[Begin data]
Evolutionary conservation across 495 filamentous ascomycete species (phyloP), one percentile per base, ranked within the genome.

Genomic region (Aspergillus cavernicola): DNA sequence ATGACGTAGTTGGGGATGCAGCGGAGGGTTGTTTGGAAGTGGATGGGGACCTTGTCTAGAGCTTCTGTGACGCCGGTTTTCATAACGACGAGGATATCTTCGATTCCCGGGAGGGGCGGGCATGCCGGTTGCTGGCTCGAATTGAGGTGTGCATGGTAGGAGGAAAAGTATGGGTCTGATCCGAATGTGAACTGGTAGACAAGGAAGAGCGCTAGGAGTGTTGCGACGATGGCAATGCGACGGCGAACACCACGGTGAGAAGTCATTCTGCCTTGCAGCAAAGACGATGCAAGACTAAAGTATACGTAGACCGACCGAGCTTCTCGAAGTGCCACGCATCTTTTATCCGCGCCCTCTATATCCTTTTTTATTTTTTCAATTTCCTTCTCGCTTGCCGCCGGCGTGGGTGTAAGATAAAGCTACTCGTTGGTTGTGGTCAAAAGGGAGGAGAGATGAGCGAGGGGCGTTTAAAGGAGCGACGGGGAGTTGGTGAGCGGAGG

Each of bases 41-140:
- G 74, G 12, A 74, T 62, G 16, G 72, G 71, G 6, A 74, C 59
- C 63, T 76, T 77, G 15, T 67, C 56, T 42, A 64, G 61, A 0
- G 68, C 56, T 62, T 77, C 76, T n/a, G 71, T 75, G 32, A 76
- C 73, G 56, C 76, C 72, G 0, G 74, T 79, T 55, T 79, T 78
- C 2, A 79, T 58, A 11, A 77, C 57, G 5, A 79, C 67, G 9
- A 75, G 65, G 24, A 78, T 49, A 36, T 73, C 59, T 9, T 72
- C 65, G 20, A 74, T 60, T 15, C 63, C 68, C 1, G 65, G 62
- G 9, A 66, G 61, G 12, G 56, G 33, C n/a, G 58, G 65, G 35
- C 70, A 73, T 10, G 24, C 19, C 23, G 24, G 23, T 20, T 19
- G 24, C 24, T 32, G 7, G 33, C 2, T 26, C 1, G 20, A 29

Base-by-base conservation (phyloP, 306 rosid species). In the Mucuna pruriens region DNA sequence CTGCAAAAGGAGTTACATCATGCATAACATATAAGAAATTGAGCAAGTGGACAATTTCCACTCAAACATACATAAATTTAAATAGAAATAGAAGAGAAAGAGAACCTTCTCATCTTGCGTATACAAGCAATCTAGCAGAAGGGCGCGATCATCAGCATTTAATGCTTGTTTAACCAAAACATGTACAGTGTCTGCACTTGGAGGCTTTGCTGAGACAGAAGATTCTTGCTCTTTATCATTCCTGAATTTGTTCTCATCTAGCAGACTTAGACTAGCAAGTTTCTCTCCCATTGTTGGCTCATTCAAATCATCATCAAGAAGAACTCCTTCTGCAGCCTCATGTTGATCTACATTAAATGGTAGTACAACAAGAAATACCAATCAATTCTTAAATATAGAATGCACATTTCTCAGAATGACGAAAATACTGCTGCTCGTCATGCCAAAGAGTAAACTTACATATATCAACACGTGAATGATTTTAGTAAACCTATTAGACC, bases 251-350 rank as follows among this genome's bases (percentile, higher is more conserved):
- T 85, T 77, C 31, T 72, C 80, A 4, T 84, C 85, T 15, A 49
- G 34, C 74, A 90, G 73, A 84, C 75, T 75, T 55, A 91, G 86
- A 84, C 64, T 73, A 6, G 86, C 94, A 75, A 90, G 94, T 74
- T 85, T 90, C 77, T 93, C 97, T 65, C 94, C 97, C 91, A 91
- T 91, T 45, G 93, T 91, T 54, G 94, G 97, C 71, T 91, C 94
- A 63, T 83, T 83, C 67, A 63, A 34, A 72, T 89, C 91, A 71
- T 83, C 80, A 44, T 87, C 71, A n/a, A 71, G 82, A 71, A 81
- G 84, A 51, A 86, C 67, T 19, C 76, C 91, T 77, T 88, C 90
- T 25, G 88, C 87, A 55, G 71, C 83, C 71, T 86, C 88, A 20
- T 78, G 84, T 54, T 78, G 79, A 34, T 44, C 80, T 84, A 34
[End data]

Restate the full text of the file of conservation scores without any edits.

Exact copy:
Evolutionary conservation across 495 filamentous ascomycete species (phyloP), one percentile per base, ranked within the genome.

Genomic region (Aspergillus cavernicola): DNA sequence ATGACGTAGTTGGGGATGCAGCGGAGGGTTGTTTGGAAGTGGATGGGGACCTTGTCTAGAGCTTCTGTGACGCCGGTTTTCATAACGACGAGGATATCTTCGATTCCCGGGAGGGGCGGGCATGCCGGTTGCTGGCTCGAATTGAGGTGTGCATGGTAGGAGGAAAAGTATGGGTCTGATCCGAATGTGAACTGGTAGACAAGGAAGAGCGCTAGGAGTGTTGCGACGATGGCAATGCGACGGCGAACACCACGGTGAGAAGTCATTCTGCCTTGCAGCAAAGACGATGCAAGACTAAAGTATACGTAGACCGACCGAGCTTCTCGAAGTGCCACGCATCTTTTATCCGCGCCCTCTATATCCTTTTTTATTTTTTCAATTTCCTTCTCGCTTGCCGCCGGCGTGGGTGTAAGATAAAGCTACTCGTTGGTTGTGGTCAAAAGGGAGGAGAGATGAGCGAGGGGCGTTTAAAGGAGCGACGGGGAGTTGGTGAGCGGAGG

Each of bases 41-140:
- G 74, G 12, A 74, T 62, G 16, G 72, G 71, G 6, A 74, C 59
- C 63, T 76, T 77, G 15, T 67, C 56, T 42, A 64, G 61, A 0
- G 68, C 56, T 62, T 77, C 76, T n/a, G 71, T 75, G 32, A 76
- C 73, G 56, C 76, C 72, G 0, G 74, T 79, T 55, T 79, T 78
- C 2, A 79, T 58, A 11, A 77, C 57, G 5, A 79, C 67, G 9
- A 75, G 65, G 24, A 78, T 49, A 36, T 73, C 59, T 9, T 72
- C 65, G 20, A 74, T 60, T 15, C 63, C 68, C 1, G 65, G 62
- G 9, A 66, G 61, G 12, G 56, G 33, C n/a, G 58, G 65, G 35
- C 70, A 73, T 10, G 24, C 19, C 23, G 24, G 23, T 20, T 19
- G 24, C 24, T 32, G 7, G 33, C 2, T 26, C 1, G 20, A 29

Base-by-base conservation (phyloP, 306 rosid species). In the Mucuna pruriens region DNA sequence CTGCAAAAGGAGTTACATCATGCATAACATATAAGAAATTGAGCAAGTGGACAATTTCCACTCAAACATACATAAATTTAAATAGAAATAGAAGAGAAAGAGAACCTTCTCATCTTGCGTATACAAGCAATCTAGCAGAAGGGCGCGATCATCAGCATTTAATGCTTGTTTAACCAAAACATGTACAGTGTCTGCACTTGGAGGCTTTGCTGAGACAGAAGATTCTTGCTCTTTATCATTCCTGAATTTGTTCTCATCTAGCAGACTTAGACTAGCAAGTTTCTCTCCCATTGTTGGCTCATTCAAATCATCATCAAGAAGAACTCCTTCTGCAGCCTCATGTTGATCTACATTAAATGGTAGTACAACAAGAAATACCAATCAATTCTTAAATATAGAATGCACATTTCTCAGAATGACGAAAATACTGCTGCTCGTCATGCCAAAGAGTAAACTTACATATATCAACACGTGAATGATTTTAGTAAACCTATTAGACC, bases 251-350 rank as follows among this genome's bases (percentile, higher is more conserved):
- T 85, T 77, C 31, T 72, C 80, A 4, T 84, C 85, T 15, A 49
- G 34, C 74, A 90, G 73, A 84, C 75, T 75, T 55, A 91, G 86
- A 84, C 64, T 73, A 6, G 86, C 94, A 75, A 90, G 94, T 74
- T 85, T 90, C 77, T 93, C 97, T 65, C 94, C 97, C 91, A 91
- T 91, T 45, G 93, T 91, T 54, G 94, G 97, C 71, T 91, C 94
- A 63, T 83, T 83, C 67, A 63, A 34, A 72, T 89, C 91, A 71
- T 83, C 80, A 44, T 87, C 71, A n/a, A 71, G 82, A 71, A 81
- G 84, A 51, A 86, C 67, T 19, C 76, C 91, T 77, T 88, C 90
- T 25, G 88, C 87, A 55, G 71, C 83, C 71, T 86, C 88, A 20
- T 78, G 84, T 54, T 78, G 79, A 34, T 44, C 80, T 84, A 34